For my Border Story I was interested in learning about the ways that children and education play a role across the border. This seemed relevant to my own life in many ways and I found it very interesting to research and learn more about since we touched about it briefly. First off I am an Early Education major, so I am very passionate about children and students within their learning. I find it interesting to learn about the different school systems and ways that students all around the world get an education. It truly is different in every different place in at least some way or another. Secondly, I myself am Hispanic, with both parents and siblings being born and raised in Ecuador. After my family legally moved to the United States, Massachusetts to be specific, I was born but shortly after and then moved back to Ecuador, which led me to grow up in Ecuador in my early stages of life, which then led to attending Kindergarten in Ecuador. After I finished Kindergarten we permanently moved back to Massachusetts which led me to continue my schooling in 1st grade here in America. I was raised speaking and listening to Spanish and did not know one bit of English. After I learned the English language, I would, and still listen to my parents and family speak in Spanish, which is something most students go through when living in Mexico but go to school across the border. I am bilingual and fluent in both English and Spanish which is something that many, if not all students share in common when attending school across the border.
I first mentioned a significant number of Mexican children from Mexicali crossing the United States-Mexico border on a daily basis in order to attend school at the Calexico Mission School, a private Seventh-day Adventist Church School. An estimated 80 percent of Calexico’s children enter the city’s school system speaking Spanish, and approximately 95 percent of its residents are Latino. Students grow up with a fence, and occasional instances of illegal border crossing- that is just part of the scenery at the Calexico Mission School. Students are in a unique situation, not only do they take those matters into consideration but many of these students come from an area where family and friends around them are speaking Spanish at all times. These students that are crossing the border have another obstacle to come by and that is to learn the English language. Border-crossing students create a new outlook by illustrating the truly dynamic nature of border crossing in a positive way.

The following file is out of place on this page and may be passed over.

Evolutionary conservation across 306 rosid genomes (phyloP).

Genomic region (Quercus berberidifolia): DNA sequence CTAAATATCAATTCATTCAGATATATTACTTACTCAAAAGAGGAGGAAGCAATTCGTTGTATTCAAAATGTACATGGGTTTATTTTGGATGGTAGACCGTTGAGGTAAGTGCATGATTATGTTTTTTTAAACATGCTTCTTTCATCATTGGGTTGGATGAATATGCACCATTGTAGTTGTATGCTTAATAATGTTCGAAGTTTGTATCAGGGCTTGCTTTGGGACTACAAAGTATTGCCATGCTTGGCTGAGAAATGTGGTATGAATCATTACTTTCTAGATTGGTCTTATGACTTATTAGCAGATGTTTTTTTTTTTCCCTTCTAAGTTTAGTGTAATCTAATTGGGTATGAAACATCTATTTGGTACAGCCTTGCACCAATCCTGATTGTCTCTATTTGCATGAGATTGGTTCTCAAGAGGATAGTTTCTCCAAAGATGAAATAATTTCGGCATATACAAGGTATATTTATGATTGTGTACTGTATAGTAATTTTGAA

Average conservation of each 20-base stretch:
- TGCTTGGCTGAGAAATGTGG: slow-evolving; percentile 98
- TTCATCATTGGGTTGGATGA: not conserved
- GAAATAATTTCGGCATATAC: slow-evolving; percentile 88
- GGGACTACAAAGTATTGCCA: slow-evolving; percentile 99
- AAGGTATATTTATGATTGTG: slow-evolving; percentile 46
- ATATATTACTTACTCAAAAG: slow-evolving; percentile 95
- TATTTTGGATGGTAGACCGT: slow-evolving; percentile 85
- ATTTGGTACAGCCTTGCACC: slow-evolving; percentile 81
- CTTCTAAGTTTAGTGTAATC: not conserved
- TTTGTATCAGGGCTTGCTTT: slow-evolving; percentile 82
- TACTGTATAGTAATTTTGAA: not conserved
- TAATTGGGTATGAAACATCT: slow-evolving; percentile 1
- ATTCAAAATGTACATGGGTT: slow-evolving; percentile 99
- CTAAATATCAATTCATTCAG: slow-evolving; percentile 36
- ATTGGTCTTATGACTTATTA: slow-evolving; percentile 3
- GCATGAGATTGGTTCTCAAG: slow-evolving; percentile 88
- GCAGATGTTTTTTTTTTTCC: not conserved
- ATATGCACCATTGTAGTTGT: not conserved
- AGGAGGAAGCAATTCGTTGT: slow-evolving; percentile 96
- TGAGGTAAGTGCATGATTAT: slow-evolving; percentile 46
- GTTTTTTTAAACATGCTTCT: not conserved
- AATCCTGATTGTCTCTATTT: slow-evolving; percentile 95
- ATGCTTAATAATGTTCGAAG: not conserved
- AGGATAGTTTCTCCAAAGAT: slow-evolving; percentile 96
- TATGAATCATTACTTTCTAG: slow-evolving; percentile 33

The addition of these students increases the percentage of English language learners in school as well as in Spanish. Not only is it a way for cultures and differences to come together, but it also brings together two different languages, creating students, faculty, and staff to speak both English and Spanish to be bilingual speakers. There are one-way dual language education programs that are looked at as demographic contexts. This is when only one language group is being schooled through their two languages. Many of the schools along the U.S-Mexican border include students of mainly Hispanic-American heritage. Some of these students are skillful in English, due to the fact that they haven’t used Spanish and have lost their heritage language. On the other hand there are students that are the complete opposite, where they are very proficient in Spanish but are just beginning to learn and speak the English language. Some principles of the one-way program include a minimum of six years of bilingual instruction, separation of the two languages of instruction, focus on the core academic curriculum, high cognitive demand of grade-level lessons, and collaborative learning in engaging and challenging academic content across the curriculum.
There are also two way programs that invite native English speaking students to join their peers who are bilingual and English language learners (ELL), in a bilingual classroom. These two-way classes include all students who wish to enroll, and that includes those who have lost their heritage language and only speak English. Two-way bilingual classes can lead to a context where students from each language group learn to respect their classmates as valued partners in the learning process with knowledge that they can teach and learn from one another.
. It is crucial as a teacher to be aware of students’ needs, and in this case many students crossing the border are Spanish speakers, English speakers, or bilingual. It is up to us educators to come up with a system to help students who are struggling to give them the foundation to learn, and from that to continue and pass on. These one way and two way programs are set up in the schools so students don’t lag behind. It is important to be prepared and have the right educators and materials ready for when these students step into the classroom.